Witches, Midwives, and Nurses - Conclusion Summary & Analysis

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Summary

Ehrenreich and English's research has led them to the following conclusions. First, women "have not been passive bystanders in the history of medicine" (99). Second, the "enemy" is not individual men but a sexist and classist social system (100). Third, "there is no historically consistent justification for the exclusion of women from healing roles" and there is nothing innate in femininity "to justify our present subservience" (100). Fourth, "men maintain their power in the health system through they monopoly of scientific knowledge" (100). Fifth, "professionalism in medicine is nothing more than the institutionalization of male upper-class monopoly" (101). Sixth, that "we must break down the distinctions and barriers between women health workers and women consumers" (102). And finally, "our oppression as women health workers today is inextricably linked to our oppression as women" (102).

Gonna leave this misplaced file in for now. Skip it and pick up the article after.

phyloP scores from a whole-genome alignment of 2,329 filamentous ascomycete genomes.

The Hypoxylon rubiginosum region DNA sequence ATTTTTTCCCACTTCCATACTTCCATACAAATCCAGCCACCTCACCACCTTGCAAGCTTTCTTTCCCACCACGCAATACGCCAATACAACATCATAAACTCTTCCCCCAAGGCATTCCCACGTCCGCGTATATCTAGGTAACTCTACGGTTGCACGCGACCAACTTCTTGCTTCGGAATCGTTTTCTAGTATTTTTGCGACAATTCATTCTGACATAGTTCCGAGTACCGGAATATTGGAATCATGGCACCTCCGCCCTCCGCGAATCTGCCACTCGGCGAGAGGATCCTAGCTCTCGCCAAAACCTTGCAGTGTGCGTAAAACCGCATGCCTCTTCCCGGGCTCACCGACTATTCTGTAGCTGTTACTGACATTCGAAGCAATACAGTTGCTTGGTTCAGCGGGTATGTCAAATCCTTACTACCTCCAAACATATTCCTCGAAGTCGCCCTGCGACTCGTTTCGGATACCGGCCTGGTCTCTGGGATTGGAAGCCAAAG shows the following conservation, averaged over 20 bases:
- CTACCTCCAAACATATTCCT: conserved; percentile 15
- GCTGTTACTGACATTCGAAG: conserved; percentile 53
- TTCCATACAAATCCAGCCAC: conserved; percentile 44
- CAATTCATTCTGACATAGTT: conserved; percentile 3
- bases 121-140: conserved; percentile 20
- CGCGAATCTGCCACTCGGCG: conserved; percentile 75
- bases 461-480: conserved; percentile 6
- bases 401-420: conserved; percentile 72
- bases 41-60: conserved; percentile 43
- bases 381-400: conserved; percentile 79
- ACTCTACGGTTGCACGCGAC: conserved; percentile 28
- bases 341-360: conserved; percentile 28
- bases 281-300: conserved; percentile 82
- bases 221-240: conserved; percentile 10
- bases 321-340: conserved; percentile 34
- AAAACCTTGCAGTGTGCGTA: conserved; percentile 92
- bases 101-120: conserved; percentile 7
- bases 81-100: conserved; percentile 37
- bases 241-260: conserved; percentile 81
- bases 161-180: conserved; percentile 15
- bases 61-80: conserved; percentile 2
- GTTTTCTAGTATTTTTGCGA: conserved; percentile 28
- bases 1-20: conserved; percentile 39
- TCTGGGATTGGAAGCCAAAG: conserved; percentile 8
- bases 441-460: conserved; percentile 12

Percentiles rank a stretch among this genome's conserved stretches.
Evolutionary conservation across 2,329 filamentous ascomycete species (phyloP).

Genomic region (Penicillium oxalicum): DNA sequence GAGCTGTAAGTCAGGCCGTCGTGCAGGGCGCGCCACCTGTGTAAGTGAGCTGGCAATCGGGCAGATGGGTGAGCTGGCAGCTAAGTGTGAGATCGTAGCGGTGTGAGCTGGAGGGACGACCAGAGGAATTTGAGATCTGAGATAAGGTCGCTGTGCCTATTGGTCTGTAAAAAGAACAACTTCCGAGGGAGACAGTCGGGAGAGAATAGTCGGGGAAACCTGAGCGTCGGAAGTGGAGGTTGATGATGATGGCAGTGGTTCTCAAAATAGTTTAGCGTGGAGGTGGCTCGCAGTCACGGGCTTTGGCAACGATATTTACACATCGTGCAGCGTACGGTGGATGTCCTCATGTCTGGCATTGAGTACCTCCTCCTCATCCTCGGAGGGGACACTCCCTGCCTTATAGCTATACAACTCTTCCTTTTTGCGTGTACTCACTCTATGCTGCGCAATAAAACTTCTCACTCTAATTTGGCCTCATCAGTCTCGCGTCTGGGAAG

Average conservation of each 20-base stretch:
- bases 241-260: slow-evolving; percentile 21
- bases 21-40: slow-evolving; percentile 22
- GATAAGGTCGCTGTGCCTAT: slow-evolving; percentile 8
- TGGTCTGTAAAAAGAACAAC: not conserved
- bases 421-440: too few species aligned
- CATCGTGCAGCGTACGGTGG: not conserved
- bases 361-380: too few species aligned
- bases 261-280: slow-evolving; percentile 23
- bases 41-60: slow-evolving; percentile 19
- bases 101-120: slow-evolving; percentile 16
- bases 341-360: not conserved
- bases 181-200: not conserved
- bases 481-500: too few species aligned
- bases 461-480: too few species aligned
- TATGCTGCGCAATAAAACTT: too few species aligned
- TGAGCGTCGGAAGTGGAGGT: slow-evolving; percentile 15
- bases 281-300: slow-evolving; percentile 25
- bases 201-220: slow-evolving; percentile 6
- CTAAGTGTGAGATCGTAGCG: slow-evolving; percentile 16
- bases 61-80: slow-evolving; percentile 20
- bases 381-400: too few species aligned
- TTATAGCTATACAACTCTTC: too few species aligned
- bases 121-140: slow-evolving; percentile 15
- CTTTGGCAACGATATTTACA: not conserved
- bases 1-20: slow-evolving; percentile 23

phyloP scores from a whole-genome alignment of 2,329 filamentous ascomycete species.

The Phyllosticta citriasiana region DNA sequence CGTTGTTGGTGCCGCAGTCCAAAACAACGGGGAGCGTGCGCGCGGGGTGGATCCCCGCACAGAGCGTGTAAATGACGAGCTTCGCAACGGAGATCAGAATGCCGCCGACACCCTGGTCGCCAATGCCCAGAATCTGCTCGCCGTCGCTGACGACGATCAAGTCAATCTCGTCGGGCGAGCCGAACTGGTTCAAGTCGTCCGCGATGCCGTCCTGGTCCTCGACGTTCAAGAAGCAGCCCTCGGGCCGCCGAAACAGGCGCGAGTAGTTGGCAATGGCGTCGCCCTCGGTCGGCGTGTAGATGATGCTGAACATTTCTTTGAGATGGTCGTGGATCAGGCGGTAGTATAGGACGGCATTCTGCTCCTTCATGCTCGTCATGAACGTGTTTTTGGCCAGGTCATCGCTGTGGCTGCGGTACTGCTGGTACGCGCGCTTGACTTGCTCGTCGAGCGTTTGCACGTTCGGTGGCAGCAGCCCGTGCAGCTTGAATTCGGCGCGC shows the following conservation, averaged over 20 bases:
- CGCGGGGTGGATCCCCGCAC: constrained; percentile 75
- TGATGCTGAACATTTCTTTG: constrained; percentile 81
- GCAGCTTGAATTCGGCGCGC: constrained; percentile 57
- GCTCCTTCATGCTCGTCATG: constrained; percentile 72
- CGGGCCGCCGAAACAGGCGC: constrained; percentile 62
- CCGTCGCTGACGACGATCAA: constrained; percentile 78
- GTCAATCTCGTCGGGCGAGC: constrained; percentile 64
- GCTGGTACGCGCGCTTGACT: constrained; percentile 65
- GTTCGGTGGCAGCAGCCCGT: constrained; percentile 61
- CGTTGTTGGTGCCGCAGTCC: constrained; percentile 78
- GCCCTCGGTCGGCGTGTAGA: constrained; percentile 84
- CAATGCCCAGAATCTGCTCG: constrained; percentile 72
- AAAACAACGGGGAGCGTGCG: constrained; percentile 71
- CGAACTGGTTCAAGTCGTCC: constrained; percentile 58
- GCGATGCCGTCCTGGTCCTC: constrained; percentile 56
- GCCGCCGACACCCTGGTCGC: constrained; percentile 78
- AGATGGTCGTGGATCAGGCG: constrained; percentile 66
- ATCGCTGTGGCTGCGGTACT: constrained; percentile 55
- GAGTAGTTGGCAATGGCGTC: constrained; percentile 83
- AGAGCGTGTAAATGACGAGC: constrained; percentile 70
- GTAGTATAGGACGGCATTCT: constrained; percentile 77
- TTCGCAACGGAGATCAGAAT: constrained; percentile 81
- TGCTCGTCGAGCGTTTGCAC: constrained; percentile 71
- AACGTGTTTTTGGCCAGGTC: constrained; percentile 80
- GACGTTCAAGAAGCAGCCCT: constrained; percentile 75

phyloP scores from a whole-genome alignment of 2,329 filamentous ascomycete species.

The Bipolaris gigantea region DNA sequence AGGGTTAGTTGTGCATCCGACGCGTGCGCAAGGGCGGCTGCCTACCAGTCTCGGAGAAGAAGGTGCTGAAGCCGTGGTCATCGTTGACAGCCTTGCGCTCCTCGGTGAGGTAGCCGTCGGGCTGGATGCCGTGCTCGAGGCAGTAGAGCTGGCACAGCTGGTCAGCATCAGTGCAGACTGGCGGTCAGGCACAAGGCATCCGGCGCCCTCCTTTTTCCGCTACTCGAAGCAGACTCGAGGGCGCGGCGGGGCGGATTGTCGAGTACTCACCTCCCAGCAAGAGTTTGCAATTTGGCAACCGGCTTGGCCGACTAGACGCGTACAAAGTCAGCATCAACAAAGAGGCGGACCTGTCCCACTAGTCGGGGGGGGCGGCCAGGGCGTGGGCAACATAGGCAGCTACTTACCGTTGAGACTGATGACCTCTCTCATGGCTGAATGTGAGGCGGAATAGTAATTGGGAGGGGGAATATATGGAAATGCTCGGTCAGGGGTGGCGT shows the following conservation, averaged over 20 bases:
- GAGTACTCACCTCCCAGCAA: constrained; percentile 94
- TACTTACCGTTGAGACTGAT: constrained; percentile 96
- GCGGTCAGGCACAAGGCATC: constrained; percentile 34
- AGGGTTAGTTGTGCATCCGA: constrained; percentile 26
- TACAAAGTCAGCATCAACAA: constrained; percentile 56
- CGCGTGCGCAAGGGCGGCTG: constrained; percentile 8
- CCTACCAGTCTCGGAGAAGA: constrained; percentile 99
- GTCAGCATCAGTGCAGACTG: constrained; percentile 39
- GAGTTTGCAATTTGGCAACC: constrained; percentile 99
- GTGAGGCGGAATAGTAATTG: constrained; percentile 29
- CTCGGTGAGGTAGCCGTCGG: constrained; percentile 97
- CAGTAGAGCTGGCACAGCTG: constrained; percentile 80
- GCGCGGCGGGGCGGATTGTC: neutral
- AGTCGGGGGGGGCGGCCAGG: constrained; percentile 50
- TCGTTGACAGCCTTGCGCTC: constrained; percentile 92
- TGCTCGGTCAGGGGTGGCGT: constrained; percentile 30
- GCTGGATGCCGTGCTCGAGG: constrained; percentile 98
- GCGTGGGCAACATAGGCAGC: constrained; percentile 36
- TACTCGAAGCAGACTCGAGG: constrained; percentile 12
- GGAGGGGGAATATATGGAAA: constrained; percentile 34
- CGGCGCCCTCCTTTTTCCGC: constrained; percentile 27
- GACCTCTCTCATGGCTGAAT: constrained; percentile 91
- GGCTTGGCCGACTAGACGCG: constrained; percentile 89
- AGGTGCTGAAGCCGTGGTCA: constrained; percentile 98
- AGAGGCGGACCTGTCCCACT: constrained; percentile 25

Analysis

By framing their conclusions as seven bullet-pointed paragraphs, Ehrenreich and English use a list-based literary device...

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This section contains 279 words
(approx. 1 page at 400 words per page)
Buy the Witches, Midwives, and Nurses Study Guide
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